The median gender pay gap salary this year is 31% and bonus is 46%. At any employer, half of the staff will earn more than the median salary and half will earn less. As there are generally fewer women in higher paying positions than men, the gender pay gap as measured by mean earnings is often higher than for median earnings. As a result, we use the median as a key measure because it is a more representative when there is a skewed distribution of pay due to a minority of highly paid individuals: the median calculation is closest to the experience of the typical man and typical woman at Efficio.
The gap between the mid-point of the salary ranges between men and women is improving, primarily due to the small but ongoing increase in the number of women we have in middle management (the lower middle quartile below). In 2020, the proportion of women in our lower quartile pay band was 41% which increased to 50% in 2021 – this was the first year we had a fully gender balanced lower quartile, thanks in part to a recruitment strategy of having a more gender balanced candidate pipeline. In 2022, this percentage decreased by 4 percentage points, but our lower middle quartile representation has improved (to 29% in 2022 vs 23% in 2021) indicating a positive increase in promotions of women into the lower middle pay quartile.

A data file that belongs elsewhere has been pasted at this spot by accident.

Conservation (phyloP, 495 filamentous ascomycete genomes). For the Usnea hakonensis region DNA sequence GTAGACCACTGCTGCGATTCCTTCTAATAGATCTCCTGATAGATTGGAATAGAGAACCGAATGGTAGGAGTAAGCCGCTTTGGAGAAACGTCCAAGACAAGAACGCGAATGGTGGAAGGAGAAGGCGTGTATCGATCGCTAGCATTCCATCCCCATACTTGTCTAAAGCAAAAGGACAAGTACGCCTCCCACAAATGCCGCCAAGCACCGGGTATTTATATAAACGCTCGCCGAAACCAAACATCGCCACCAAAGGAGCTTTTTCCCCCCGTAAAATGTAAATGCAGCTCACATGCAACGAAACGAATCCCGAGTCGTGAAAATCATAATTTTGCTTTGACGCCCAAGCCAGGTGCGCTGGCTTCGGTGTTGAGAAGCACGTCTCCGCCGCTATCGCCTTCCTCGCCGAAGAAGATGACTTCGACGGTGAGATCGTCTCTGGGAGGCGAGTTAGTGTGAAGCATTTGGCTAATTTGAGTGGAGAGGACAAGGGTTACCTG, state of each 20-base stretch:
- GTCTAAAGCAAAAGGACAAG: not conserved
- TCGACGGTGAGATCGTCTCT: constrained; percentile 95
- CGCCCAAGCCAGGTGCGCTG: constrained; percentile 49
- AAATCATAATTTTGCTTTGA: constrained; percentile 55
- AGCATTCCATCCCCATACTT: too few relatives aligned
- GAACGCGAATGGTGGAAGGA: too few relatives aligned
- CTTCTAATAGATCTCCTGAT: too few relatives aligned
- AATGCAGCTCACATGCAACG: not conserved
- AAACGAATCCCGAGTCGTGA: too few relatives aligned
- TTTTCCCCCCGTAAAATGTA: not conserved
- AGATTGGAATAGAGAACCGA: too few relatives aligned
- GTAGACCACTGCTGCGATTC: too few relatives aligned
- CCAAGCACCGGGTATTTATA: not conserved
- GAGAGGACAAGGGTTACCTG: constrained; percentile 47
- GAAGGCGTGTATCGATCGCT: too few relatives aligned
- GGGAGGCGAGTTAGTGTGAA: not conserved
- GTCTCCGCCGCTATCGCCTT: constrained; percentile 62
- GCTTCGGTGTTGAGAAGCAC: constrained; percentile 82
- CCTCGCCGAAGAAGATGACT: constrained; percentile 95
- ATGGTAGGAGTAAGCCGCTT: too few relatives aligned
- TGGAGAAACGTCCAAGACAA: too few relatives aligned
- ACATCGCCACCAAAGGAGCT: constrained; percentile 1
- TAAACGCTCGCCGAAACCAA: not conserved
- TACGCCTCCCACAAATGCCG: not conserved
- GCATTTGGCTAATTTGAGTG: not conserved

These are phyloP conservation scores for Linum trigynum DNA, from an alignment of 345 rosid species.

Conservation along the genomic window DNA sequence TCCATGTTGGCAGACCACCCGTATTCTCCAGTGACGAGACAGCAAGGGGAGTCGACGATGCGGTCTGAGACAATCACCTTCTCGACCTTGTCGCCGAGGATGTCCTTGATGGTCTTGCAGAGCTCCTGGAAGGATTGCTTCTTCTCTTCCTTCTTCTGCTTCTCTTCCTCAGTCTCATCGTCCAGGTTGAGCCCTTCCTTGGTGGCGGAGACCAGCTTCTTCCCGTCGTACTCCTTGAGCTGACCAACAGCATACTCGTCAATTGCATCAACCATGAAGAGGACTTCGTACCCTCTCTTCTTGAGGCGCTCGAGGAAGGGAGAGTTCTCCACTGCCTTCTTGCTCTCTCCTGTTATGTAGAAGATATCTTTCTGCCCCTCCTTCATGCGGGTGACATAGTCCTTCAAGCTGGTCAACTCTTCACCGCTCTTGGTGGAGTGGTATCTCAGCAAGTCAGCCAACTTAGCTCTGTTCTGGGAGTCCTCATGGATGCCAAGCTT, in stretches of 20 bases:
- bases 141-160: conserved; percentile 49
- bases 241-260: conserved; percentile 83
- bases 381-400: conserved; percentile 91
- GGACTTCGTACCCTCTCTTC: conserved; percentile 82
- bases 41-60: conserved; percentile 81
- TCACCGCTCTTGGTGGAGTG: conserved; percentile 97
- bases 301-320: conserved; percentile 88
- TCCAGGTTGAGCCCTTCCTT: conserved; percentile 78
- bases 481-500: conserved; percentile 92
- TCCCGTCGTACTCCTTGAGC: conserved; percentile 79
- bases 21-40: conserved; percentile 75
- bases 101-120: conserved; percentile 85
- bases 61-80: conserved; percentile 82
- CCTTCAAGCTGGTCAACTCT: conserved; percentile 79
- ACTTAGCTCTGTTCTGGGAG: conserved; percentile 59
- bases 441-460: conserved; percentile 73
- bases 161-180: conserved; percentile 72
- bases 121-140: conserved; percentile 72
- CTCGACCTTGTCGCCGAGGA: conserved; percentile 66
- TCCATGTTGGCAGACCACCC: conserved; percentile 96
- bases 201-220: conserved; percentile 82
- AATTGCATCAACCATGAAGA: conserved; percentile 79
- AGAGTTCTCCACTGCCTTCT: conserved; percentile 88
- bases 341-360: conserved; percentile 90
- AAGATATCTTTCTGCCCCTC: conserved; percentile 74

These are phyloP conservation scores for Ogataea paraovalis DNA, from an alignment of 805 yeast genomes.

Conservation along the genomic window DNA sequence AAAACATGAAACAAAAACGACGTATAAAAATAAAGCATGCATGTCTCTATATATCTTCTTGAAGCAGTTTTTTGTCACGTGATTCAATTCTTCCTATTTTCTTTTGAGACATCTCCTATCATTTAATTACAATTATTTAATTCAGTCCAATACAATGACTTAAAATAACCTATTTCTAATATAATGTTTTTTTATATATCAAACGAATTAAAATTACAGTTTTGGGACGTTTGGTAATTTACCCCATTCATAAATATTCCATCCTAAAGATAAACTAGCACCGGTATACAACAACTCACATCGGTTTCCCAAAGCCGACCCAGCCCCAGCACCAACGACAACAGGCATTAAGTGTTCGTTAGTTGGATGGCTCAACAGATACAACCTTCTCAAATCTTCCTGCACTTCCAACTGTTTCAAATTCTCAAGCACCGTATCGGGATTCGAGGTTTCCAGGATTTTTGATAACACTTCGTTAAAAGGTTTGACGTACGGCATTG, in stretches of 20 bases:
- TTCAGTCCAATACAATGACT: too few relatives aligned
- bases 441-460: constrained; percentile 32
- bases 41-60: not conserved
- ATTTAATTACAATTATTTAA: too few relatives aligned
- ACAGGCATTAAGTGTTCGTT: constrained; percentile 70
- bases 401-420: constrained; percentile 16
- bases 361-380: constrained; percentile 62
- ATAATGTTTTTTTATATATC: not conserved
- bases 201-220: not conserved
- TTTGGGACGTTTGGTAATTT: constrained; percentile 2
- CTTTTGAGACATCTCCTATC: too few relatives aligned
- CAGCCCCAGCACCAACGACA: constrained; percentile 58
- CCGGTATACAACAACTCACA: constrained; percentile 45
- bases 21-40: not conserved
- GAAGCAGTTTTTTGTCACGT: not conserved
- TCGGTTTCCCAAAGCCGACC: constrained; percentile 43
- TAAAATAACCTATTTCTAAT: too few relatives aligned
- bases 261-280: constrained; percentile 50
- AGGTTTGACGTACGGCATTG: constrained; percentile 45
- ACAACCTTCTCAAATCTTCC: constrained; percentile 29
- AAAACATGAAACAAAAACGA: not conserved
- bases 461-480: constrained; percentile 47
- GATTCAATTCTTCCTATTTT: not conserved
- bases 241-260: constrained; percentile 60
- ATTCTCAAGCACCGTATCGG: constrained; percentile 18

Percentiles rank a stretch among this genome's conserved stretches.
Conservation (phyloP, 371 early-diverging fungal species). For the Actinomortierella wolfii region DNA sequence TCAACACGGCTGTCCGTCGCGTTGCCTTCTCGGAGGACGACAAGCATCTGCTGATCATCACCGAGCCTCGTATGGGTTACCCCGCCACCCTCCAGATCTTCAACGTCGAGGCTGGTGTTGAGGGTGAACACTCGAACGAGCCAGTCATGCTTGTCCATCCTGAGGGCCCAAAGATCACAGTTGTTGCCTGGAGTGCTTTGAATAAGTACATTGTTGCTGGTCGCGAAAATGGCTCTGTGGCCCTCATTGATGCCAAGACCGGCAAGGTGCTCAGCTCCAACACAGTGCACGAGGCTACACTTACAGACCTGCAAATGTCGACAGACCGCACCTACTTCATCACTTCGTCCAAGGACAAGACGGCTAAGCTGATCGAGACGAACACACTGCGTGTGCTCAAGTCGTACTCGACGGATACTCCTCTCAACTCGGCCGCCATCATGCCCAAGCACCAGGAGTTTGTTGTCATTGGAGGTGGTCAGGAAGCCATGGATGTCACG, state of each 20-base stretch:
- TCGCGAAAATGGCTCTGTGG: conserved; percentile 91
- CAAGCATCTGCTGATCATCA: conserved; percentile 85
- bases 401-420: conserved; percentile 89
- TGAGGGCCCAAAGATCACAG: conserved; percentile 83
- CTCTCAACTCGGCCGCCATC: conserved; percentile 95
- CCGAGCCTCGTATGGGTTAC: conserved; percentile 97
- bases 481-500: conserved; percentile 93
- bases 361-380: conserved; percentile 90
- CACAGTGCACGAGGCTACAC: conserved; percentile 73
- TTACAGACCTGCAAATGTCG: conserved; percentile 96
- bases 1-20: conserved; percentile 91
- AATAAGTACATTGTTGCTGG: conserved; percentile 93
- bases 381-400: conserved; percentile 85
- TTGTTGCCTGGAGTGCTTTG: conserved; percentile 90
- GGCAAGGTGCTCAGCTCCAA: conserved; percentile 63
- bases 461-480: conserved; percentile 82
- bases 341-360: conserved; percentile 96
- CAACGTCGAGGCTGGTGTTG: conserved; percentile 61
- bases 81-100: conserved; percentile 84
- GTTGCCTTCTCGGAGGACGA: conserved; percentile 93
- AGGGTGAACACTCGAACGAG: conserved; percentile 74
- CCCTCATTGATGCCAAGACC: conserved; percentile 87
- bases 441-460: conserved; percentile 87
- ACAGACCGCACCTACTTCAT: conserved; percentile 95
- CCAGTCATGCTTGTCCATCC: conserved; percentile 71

Additionally, we have improved the percentage of women in our upper pay quartile which now stands at 20% (vs 13% in 2021).
The proportion of Efficio employees in each quartile pay band is: